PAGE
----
Garter and Bouquet Toss

This is a silly little tradition that most brides and grooms do simply because it is a tradition. You might choose to only toss a bouquet, but if you aren’t comfortable with either of these traditions, just skip them. No one will notice, especially if they are dancing and having a good time. Plus, most of your single friends would probably rather go without these rituals, too.

Anyone Can Pay

In this day and age, people are working hard to pay for college, weddings, savings, vacations, and retirement. It may not be tradition to get help from whoever is willing to give it, but it isn’t necessary for the bride’s family to pay for everything anymore. Talk with family members to see if they are willing to pay for certain things. Grandparents can possibly help pay for flowers. Try to get help with the bigger items from both sides. Maybe his family can pay for the venue and DJ, while her family pays for the flowers and the cake. Some fees that can be split are the photographer, videographer, and catering. Or it may be that you and your fiancé want to pay for everything yourselves, and that’s fine, too.

Asking for Cash, Tactfully

Although it would be tacky to ask for cash gifts on your wedding invitation, you can quietly provide options for guests who want to give cash, especially if they are unable to come to the ceremony and reception. Word of mouth works well for this, and there also may be an option on your wedding registry to register for gift cards. Some couples also set up a “honeymoon fund” website where people can help send the newlyweds on a dream vacation.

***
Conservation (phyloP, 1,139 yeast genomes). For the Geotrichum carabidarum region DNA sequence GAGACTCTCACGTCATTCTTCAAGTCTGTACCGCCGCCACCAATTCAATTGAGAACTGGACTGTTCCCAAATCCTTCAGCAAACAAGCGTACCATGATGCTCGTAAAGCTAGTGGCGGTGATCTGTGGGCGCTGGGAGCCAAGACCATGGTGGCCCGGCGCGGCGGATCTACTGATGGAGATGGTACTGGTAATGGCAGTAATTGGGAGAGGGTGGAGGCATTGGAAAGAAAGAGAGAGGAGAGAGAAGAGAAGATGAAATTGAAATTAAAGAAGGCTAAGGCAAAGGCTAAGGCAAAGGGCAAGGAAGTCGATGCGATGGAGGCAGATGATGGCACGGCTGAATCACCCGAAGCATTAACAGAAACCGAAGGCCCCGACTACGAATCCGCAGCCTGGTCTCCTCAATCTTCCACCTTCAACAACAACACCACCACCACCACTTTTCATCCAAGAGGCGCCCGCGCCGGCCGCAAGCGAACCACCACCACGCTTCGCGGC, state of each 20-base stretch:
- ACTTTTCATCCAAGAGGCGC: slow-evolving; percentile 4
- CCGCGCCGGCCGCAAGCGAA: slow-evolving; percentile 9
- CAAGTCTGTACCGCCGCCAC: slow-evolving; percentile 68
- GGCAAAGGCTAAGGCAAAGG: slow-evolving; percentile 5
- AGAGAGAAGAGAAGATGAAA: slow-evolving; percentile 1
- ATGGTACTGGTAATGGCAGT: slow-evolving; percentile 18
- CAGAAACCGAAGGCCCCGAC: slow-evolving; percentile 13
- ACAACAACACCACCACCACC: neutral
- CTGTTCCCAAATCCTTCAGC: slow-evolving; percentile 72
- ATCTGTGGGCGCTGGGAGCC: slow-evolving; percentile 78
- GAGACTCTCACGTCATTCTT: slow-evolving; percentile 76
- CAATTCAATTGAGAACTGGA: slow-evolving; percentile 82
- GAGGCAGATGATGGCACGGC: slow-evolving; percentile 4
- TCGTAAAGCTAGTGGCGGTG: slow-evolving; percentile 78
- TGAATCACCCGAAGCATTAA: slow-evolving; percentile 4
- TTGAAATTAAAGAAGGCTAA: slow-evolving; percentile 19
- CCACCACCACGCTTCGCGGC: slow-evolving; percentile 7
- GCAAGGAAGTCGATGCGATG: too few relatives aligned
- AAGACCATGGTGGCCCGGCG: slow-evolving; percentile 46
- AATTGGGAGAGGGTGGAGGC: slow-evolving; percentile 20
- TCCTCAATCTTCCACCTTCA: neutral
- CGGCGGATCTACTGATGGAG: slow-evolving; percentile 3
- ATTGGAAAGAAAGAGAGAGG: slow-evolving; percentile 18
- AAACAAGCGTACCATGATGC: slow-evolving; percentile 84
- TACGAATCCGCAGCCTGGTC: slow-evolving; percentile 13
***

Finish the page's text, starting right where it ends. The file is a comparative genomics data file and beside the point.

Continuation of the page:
Rings Are Optional

All brides want everyone to know that they’re married, but sometimes a ring for the groom (or even the bride) isn’t a favorable option. Some people work heavily with their hands and don’t see a ring as a good choice. Tattoos are becoming more popular in the place of wedding rings. Some people choose to tattoo a ring or even simply tattoo their spouse’s first initial on their ring finger. Some just forgo the ring idea entirely and tattoo each other’s names on their body.

Walking Down the Aisle

Many little girls dream of their daddy walking them down the aisle on their wedding day. Unfortunately, sometimes, that just doesn’t work out. Nowadays, anyone special person can walk the bride down the aisle. Mothers, brothers, uncles, grandfathers, or children can escort the bride: The person who “gives away” the bride simply needs to be someone who is close to the bride and was there for her as someone to look to in times of need. Alternately, the bride can just walk down the aisle on her own if she’d prefer.